My favorite is to use the triad builds off the m3 and M6 (bb7), especially when playing over a dom7 b9 nat13 chord.

  13. Matt
    Member

    Sandemose - that voicing is very interesting. really applicable.

    Also, your comping ideas seem to be very unique ie non-root voicings, close harmonic movement (that's me attempting to talk 'musician talk'), and creating a lot of tension.

    i like it. :)

  14. Colonel Trane
    Member

    Just to add a little more to this topic I'll bring in some other triads I work with (and have heard in Kurts work) Taking just the 1 3 and 7 of a maj7 min7 or dom7 chord and just using that to imply harmony. When you start to work with inversions you get some really interesting voicings and that continues when you experiment with bass notes as shown by sandemose in his other post. Lately something else I've been working on has been just using the 3 7 and 9 of all these chords as well as all the versions of that, also some interesting voicings there though more ambigious sounding.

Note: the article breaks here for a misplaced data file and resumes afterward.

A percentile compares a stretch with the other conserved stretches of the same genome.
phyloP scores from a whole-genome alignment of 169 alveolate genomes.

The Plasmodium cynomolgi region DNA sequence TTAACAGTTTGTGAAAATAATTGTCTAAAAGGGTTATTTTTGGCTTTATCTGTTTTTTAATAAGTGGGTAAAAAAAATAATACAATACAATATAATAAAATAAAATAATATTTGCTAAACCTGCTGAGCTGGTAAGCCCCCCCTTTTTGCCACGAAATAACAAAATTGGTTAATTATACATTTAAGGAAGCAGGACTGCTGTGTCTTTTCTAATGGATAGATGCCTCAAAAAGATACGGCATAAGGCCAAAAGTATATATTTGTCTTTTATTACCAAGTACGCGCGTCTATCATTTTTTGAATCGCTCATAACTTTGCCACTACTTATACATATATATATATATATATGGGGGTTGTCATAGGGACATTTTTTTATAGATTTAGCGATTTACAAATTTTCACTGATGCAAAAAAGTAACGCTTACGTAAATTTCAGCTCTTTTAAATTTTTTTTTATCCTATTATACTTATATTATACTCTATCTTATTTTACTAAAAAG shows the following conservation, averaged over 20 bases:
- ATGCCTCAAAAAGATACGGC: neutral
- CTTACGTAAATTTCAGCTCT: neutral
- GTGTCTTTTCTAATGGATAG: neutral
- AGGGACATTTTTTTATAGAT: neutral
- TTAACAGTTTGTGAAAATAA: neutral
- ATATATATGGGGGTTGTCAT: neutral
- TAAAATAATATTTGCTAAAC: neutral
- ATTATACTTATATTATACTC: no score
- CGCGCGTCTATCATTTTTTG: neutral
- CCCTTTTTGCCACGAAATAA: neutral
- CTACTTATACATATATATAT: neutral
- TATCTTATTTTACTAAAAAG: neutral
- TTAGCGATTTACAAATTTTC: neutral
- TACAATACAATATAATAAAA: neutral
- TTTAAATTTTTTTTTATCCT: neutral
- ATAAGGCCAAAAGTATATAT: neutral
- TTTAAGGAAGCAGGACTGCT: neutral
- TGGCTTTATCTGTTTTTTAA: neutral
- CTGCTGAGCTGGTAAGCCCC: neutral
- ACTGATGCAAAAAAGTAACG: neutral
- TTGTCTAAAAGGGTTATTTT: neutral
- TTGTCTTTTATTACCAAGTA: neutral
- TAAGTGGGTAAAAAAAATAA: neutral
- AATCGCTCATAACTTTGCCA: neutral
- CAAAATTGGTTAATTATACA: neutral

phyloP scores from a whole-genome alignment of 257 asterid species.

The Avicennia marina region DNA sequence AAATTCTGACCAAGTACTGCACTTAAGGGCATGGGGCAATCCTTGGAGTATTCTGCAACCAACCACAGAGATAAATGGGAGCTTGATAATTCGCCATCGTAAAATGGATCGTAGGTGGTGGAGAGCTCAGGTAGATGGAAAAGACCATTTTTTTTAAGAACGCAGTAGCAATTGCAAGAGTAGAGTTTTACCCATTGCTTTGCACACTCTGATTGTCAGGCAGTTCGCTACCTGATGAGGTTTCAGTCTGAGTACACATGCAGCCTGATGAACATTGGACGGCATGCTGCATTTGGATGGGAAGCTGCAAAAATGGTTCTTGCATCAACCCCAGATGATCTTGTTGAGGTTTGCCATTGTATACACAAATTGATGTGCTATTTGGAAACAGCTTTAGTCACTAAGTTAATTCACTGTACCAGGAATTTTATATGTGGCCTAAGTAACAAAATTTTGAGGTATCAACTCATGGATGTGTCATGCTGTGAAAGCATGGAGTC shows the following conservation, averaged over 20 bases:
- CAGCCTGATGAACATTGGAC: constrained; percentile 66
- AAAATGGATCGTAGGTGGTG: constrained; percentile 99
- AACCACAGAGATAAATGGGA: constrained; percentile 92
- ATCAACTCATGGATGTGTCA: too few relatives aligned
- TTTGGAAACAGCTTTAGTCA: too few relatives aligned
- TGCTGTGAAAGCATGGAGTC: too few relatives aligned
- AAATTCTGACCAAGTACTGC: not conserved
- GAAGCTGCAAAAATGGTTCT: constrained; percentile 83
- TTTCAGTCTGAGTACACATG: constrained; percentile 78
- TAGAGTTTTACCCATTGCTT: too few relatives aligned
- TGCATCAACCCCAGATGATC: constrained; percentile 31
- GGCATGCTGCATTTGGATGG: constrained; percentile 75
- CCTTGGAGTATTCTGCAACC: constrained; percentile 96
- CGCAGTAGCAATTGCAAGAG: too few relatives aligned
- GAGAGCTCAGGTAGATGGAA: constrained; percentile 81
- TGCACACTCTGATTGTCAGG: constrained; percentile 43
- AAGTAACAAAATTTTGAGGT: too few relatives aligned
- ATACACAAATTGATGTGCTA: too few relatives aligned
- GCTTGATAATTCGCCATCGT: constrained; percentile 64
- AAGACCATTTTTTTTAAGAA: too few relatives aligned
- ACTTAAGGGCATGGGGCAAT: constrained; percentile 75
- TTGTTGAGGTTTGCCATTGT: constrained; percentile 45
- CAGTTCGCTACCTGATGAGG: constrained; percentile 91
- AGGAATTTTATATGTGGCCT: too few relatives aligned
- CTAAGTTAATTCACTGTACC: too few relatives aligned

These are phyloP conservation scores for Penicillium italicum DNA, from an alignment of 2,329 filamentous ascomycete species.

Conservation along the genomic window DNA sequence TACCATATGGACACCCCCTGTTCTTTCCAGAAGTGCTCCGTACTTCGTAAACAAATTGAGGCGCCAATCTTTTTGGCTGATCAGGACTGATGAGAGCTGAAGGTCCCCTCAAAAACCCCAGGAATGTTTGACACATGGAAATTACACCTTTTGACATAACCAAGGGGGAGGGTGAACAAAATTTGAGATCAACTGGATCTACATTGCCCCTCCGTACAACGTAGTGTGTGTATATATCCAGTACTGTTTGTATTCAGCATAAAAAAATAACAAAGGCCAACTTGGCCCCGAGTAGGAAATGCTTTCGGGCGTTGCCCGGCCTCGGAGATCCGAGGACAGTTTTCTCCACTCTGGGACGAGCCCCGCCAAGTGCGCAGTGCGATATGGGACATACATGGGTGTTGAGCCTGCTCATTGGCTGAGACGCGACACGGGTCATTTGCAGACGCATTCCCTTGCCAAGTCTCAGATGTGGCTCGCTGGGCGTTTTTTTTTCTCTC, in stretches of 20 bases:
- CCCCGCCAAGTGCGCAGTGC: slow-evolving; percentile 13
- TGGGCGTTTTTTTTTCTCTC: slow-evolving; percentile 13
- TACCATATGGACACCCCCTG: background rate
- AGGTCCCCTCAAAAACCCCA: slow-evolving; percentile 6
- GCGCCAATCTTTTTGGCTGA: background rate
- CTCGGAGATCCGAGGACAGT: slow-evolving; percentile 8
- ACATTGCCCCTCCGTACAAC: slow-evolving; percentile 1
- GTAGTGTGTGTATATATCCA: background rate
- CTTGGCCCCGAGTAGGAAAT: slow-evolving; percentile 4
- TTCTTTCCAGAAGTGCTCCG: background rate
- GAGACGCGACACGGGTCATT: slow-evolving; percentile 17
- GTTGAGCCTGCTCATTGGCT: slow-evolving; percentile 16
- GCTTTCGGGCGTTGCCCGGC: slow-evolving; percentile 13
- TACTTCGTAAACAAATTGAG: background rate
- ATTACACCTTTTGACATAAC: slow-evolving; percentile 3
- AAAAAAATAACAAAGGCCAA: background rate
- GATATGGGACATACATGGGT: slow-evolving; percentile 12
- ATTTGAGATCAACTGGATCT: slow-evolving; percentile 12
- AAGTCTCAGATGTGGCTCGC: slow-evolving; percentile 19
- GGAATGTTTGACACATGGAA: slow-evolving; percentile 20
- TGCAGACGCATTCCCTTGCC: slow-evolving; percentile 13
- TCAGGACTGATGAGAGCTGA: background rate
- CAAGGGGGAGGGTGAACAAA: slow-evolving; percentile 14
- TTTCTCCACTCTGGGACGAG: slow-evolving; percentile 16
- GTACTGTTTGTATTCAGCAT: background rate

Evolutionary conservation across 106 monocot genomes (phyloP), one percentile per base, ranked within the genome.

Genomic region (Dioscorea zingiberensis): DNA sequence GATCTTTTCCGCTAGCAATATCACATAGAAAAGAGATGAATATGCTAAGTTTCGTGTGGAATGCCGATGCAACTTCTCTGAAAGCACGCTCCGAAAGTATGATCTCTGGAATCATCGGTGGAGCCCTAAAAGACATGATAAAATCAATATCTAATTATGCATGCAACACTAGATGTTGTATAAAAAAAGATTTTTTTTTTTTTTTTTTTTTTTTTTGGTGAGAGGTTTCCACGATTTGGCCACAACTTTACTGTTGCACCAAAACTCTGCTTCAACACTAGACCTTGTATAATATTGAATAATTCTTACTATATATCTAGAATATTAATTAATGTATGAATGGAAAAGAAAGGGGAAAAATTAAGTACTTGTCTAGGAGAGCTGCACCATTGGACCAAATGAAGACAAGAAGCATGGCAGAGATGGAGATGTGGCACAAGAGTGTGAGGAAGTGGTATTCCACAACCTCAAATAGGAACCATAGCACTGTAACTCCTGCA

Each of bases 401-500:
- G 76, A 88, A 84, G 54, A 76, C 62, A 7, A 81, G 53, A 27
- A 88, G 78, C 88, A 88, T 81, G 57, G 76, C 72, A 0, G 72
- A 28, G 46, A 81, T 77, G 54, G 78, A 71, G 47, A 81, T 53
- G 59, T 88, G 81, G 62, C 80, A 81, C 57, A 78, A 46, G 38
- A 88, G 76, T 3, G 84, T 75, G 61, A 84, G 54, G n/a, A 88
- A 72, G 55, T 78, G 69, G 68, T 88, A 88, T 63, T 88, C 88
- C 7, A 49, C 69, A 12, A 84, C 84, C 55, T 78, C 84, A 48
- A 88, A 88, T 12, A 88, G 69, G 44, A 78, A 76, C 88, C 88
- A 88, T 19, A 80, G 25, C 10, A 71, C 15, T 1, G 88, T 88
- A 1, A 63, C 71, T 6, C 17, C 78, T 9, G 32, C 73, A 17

15. Sandemose
    Member

    Cool stuff Colonel Trane, I will def. dig into this chord extension stuff alot more...I just need to get the basics down first...

    Best, Sandemose

  16. Thanks again for all the replies guys.

    I like your idea of using the 3, 7 and 9 of chords, Colonel Trane and this is something I will definitely be experimenting with.


Reply

You must log in to post.